Quetico Provincial Park – Wilderness
Quetico Provincial Park features extensive network of lakes and rivers that provide a variety of canoe and kayak wilderness travel experiences. Over 2,200 interior sites throughout the park allow fora mix of short, easy trips or extended routes that require skillful paddling, navigation, outdoor living techniques and rigorous portaging. Quetico Provincial Park is a large Wilderness park in Northwestern Ontario Canada renowned for its excellent Canoe camping and fishing. This 4,760 km park shares its southern border with the Minnesota Boundary Waters Canoe Area Wilderness which is part of the larger Superior National Forest. These large wilderness parks are often collectively referred to as the Quetico-Superior Country
Quetico Provincial Park – History
The park includes over 2000 unofficial, unimproved wilderness campsites spread throughout more than 600 lakes. Canoeists require permit reservations and in-season may only enter the Quetico via six Ranger Stations which serve 21 specific entry points. It is possible to drive to three of these Ranger Stations: Dawson Trail, Lac La Croix and Atikokan. One must portage and paddle to Beaverhouse, and paddle or take a tow from an outfitter to Cache Bay or Prairie Portage. Drive-in camping is available only at the Dawson Trail campground; log cabins are also available to rent.
In 1909, an “Order in Council” by the Government of Ontario established the Quetico Forest Reserve. Early the same year, the federal government established the adjacent Superior National Forest and the Superior Game Refuge, which eventually would become the Boundary Waters Canoe Area Wilderness. Quetico Provincial Park was only created in 1913 through passage of the Provincial Parks Act although road access wasn’t built until 1954. The creation of the park initiated a conflict with the Lac La Croix First Nation. Lac La Croix First Nation who had a reserve located within the park. In 1915, the province cancelled the band’s right to the reserve and relocated the people on the reserve. The grievances of the band were not addressed until 1991 when the Minister of Natural Resources, Bud Wildman made an apology in the legislature for the move. Wildman also addressed one of the band’s request to allow mechanized boats in the park for the purposes of guiding.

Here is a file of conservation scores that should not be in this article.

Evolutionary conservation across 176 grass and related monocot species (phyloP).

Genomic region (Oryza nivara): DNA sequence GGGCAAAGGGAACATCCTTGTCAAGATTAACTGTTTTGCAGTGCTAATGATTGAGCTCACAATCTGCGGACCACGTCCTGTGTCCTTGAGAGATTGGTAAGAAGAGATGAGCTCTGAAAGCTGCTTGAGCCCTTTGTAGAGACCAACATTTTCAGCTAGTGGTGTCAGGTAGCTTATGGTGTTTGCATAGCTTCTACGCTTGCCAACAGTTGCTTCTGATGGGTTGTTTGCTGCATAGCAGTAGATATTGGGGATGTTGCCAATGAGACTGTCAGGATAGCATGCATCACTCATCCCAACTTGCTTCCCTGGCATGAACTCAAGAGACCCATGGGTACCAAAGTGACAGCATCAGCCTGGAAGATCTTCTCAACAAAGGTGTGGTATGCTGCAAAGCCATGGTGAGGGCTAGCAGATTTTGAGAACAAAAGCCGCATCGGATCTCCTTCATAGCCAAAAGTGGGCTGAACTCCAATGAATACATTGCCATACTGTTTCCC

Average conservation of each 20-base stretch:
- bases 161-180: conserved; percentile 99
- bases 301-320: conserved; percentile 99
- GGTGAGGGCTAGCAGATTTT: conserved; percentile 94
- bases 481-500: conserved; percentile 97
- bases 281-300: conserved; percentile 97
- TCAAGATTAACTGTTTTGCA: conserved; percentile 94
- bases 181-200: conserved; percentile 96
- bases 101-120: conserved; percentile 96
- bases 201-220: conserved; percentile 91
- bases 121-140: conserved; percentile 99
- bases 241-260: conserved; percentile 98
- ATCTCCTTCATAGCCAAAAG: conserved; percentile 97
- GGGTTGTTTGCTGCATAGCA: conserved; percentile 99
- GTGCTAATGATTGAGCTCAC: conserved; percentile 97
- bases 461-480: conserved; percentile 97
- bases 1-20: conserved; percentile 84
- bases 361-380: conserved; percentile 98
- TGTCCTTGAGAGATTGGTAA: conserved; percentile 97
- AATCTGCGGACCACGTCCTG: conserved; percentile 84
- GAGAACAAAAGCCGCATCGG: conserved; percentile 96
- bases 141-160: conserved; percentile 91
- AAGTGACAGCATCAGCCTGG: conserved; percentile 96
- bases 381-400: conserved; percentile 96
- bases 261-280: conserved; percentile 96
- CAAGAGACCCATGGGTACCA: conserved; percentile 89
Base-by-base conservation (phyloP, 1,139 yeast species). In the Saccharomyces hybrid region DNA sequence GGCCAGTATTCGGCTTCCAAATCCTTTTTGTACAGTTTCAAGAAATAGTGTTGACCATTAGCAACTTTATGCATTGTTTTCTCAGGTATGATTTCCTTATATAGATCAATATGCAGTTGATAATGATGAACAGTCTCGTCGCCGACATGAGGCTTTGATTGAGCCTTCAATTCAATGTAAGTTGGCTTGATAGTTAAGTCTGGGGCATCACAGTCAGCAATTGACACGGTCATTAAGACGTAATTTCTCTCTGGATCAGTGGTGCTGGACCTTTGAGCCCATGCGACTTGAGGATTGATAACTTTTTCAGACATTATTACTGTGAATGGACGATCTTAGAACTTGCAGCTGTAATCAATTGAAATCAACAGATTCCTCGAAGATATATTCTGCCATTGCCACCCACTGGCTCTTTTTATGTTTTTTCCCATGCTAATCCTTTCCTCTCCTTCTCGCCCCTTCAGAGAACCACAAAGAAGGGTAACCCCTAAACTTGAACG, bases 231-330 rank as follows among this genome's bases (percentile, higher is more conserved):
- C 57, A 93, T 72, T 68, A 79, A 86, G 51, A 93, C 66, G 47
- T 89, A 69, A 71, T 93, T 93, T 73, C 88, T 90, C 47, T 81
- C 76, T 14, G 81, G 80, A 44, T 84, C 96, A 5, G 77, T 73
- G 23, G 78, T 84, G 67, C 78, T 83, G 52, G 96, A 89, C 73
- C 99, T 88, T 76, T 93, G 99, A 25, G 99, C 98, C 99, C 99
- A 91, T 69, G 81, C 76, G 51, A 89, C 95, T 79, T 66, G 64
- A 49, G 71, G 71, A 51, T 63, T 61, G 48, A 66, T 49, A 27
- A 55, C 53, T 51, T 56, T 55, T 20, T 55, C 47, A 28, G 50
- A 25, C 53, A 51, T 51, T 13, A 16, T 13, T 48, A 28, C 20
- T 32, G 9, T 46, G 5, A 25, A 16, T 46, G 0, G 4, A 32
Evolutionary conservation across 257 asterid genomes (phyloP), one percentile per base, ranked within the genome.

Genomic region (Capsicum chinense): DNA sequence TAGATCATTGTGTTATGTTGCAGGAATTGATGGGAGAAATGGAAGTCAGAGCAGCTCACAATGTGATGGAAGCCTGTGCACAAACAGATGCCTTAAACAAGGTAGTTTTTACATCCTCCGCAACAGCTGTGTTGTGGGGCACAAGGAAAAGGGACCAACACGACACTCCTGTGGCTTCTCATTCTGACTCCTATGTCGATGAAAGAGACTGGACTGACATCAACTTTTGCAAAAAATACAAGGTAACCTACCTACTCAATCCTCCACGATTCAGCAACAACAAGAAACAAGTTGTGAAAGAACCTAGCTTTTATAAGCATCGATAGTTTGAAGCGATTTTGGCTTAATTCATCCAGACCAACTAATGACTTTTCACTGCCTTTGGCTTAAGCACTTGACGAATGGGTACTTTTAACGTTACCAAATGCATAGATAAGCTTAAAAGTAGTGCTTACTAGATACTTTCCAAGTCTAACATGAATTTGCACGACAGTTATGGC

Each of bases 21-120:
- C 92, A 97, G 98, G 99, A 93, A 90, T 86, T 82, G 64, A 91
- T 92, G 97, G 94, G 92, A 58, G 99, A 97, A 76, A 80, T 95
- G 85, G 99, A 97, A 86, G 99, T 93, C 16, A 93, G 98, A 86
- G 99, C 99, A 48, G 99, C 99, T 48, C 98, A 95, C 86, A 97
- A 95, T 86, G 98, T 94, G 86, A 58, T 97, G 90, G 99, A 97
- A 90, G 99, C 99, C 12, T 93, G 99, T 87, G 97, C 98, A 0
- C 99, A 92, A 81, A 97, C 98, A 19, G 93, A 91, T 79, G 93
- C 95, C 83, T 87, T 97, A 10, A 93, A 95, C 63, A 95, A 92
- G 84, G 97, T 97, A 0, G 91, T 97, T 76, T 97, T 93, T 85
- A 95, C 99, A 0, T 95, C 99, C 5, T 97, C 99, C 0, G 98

The origin of the park’s name is a mystery. Locals say the park is named after the “Quebec Timber Company” however, no such company ever existed. The name may also be a version of the French words “quête de la côte”, which means “search for the coast”. It may also be from an “Ojibwe” name for a benevolent spirit who resides in places of great beauty.
The park has been completely protected from logging since 1971. Motor vehicles, including boats, were banned in the Quetico in 1979, with the exception of the Lac La Croix Guides Association, part of the Lac La Croix First Nation which is allowed to operate power boats with engines no more than 10 horsepower (7.5 kW) on Quetico, Beaverhouse, Wolseley, Tanner, Minn, and McAree Lakes.
Quetico Provincial Park – Gelogical Uniqueness
Quetico Provincial Park is near the southern edge of the an exposed 1000-mile expanse of ancient Precambrian rock, some of which is among the oldest exposed rock in the world. The park consists of a large number of “young” lakes (only tens of thousands of years old) contained by this ancient bedrock. Due to its proximity to the “Laurentian Divide” , the park can be considered to be in the Hudson Bay watershed. The southern part of the park is drained by the Basswood River the central and eastern parts of the park by the Maligne River (Ontario), and the northern part of the park by the Quetico River west of the park, which then flows into the Rainy River (Minnesota–Ontario) and on to the Winnipeg River, Nelson River and finally into Hudson’s Bay. This helps to make it, along with the adjacent Boundary Waters Canoe Area Wilderness the most popular canoe area in the world.